Skywatchers in the Northern Hemisphere are in for a treat as the first total lunar eclipse of 2022, also known as “supermoon”, “Blood Moon” or “Flower Moon” will shine bright on Saturday night.
According to NASA, the eclipse will take place on the night of May 15, and will stretch into the early hours of May 16.
The partial eclipse phase will begin over North America at 9.28 p.m. Central Daylight Time on May 15. Totality will begin at 10:29 p.m. CDT, concluding about midnight. After totality, the partial phase will end at 12:56 a.m. CDT on May 16.
While it will not be visible in India, parts of South America, Europe, and middle-east nations will see a glimpse of the Moon turning blood red over the weekend.
Unlike a total solar eclipse – in which ideal viewing is limited to a roughly 100-mile-wide “path of totality” as the shadow of Earth’s Moon sweeps across the land relative to the position of the Sun – a lunar eclipse has no such limits.
Importantly, unlike the precautions one takes to observe a total solar eclipse, it’s completely safe to watch a lunar eclipse unfold with the unaided eye.
“The whole half of Earth in darkness during those hours will be able to see it. You don’t have to work too hard to find a good vantage point. Just go outside!” said Alphonse Sterling, astronomer at NASA’s Marshall Space Flight Center in Alabama, US, in a statement.
A lunar eclipse occurs when the Sun, Earth, and Moon align so that the Moon passes into Earth’s shadow. In a total lunar eclipse, the entire Moon falls within the darkest part of Earth’s shadow, called the umbra.
When the Moon is within the umbra, it will turn a reddish hue. Lunar eclipses are sometimes called aceBlood Moons” because of this phenomenon.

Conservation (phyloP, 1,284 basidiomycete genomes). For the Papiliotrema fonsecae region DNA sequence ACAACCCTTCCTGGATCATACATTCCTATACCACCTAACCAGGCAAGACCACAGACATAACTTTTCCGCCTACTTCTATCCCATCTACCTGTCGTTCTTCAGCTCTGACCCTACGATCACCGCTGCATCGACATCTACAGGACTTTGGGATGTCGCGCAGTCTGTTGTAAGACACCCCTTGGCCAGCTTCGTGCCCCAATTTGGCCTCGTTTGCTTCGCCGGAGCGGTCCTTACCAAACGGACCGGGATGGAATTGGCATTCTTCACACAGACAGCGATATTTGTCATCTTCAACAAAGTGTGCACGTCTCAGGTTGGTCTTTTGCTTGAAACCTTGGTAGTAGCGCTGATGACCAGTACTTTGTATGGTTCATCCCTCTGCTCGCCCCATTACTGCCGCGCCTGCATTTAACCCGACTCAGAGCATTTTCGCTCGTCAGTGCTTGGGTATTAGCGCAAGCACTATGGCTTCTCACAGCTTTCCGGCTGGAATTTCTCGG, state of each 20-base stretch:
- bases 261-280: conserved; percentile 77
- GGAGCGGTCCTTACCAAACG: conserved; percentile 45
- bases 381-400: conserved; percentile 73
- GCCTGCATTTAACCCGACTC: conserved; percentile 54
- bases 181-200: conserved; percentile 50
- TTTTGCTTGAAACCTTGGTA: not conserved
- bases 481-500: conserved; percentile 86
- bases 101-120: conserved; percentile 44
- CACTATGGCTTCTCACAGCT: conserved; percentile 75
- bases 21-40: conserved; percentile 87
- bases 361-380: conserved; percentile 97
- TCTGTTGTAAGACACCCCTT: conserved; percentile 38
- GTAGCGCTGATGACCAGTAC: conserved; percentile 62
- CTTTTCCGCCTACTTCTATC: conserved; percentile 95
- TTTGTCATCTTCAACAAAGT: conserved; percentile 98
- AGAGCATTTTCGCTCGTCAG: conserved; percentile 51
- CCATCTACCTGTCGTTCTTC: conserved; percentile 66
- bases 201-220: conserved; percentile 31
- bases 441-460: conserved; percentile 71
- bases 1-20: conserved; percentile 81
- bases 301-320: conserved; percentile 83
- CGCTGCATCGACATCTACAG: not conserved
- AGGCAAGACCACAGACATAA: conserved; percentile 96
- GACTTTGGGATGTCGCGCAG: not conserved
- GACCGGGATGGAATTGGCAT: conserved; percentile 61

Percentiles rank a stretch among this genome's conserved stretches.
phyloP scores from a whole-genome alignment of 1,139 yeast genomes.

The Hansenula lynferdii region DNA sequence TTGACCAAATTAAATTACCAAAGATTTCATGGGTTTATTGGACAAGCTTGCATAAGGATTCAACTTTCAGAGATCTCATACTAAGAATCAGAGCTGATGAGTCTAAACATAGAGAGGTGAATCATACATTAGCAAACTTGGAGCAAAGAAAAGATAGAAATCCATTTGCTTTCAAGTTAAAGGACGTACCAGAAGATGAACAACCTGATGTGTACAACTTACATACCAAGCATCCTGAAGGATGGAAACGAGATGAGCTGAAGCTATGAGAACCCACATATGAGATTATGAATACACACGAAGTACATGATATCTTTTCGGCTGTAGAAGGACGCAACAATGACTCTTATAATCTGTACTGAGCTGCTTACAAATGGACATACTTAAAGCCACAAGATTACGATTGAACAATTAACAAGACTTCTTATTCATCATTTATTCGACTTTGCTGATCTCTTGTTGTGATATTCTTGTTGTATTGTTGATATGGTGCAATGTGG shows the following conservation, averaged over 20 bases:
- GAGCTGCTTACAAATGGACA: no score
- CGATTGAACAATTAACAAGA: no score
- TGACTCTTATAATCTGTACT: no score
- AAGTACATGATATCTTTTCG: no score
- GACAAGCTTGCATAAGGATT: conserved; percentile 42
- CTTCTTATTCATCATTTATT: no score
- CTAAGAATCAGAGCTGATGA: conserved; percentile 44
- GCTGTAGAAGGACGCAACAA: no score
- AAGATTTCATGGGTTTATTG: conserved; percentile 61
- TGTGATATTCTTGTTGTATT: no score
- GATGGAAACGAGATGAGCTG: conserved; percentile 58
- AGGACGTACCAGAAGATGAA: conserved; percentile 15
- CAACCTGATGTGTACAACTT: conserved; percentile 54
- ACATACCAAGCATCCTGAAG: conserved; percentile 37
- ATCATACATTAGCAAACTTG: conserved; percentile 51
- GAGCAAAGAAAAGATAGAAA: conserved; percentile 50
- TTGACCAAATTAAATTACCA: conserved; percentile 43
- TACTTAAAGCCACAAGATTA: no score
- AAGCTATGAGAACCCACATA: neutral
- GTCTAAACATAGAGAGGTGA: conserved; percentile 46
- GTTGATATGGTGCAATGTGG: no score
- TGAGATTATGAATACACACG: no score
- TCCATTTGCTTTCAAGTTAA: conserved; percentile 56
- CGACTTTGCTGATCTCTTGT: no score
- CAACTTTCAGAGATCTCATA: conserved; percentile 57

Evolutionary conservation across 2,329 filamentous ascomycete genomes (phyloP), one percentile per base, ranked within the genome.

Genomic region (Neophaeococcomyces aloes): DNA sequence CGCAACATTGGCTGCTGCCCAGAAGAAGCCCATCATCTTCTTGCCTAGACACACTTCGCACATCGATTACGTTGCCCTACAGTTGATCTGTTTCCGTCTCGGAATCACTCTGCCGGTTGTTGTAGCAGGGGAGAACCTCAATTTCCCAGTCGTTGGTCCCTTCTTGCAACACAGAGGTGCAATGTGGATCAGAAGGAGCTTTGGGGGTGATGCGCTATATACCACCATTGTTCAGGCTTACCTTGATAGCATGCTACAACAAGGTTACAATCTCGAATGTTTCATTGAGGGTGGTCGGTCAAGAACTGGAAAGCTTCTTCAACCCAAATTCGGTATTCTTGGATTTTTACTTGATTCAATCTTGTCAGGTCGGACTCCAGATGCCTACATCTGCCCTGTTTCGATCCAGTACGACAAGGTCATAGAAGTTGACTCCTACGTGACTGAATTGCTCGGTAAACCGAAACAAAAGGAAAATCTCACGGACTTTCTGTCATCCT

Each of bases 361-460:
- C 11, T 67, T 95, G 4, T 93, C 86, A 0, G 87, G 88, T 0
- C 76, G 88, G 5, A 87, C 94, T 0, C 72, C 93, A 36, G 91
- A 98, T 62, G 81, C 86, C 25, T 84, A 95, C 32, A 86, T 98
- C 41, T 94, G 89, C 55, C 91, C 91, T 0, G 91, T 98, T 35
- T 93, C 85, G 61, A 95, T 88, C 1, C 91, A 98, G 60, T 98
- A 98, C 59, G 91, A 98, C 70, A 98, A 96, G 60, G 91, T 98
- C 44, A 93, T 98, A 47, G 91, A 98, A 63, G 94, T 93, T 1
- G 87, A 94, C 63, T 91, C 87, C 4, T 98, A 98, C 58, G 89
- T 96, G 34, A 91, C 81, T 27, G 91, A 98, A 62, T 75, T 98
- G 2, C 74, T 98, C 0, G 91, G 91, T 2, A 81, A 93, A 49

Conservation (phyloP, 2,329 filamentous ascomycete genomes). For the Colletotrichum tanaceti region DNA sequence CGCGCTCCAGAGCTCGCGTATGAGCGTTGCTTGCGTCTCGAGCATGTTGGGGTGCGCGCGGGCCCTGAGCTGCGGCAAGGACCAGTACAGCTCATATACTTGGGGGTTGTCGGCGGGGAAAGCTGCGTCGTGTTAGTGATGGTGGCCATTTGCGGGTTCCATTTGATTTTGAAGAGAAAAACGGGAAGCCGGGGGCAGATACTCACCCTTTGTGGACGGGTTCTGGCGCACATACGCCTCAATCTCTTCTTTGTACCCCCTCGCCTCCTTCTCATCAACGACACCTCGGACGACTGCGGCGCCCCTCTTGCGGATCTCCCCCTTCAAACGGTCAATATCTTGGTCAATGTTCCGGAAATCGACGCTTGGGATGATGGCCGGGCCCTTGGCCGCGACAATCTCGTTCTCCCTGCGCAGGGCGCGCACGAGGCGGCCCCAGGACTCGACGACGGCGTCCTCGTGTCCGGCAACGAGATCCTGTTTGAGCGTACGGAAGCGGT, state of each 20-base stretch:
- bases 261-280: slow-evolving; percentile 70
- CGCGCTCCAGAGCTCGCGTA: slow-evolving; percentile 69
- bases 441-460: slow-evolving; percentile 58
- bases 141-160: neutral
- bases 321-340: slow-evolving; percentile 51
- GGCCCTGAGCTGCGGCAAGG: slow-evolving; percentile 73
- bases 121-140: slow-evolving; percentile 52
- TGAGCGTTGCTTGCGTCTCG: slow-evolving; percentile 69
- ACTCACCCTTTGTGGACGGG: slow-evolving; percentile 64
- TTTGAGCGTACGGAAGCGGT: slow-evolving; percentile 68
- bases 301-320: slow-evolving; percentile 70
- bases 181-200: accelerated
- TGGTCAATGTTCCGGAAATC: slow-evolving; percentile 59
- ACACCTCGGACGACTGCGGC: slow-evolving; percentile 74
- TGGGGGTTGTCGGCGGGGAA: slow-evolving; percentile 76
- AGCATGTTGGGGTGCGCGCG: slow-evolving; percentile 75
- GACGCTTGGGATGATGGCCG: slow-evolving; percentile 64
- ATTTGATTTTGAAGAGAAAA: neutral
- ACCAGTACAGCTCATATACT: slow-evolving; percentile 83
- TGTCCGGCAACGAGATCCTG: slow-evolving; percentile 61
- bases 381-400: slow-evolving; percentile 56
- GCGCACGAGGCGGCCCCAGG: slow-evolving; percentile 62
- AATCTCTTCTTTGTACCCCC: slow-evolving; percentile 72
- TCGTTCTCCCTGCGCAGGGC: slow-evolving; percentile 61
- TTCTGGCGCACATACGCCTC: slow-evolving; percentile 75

There may be multiple partial lunar eclipses each year, but total eclipses are a bit rarer. The phenomenon takes place every 1.5 years.
Early Native American tribes also called the full moon as the Flower Moon because this was the time of year when spring flowers appeared in abundance.
The total lunar eclipse also occurs close to the Moon’s perigee – the point in space when it’s closest to the Earth during its monthly orbit – which will make the Moon appear about 7 per cent larger than average, making it the super moon.
The May 15-16 event will be the first of two total lunar eclipses in 2022. The second will occur on November 7-8.
The length of totality for each of these eclipses is almost identical: 1 hour 24 minutes 50 seconds in May, and 1 hour 24 minutes 54 seconds in November. In the 430-year period from 1661 until 2091, there is no other year that contains two total lunar eclipses of such equal length.
This will be the most balanced pair of total lunar eclipses within the same calendar year in over four centuries, according to Timeanddate.com.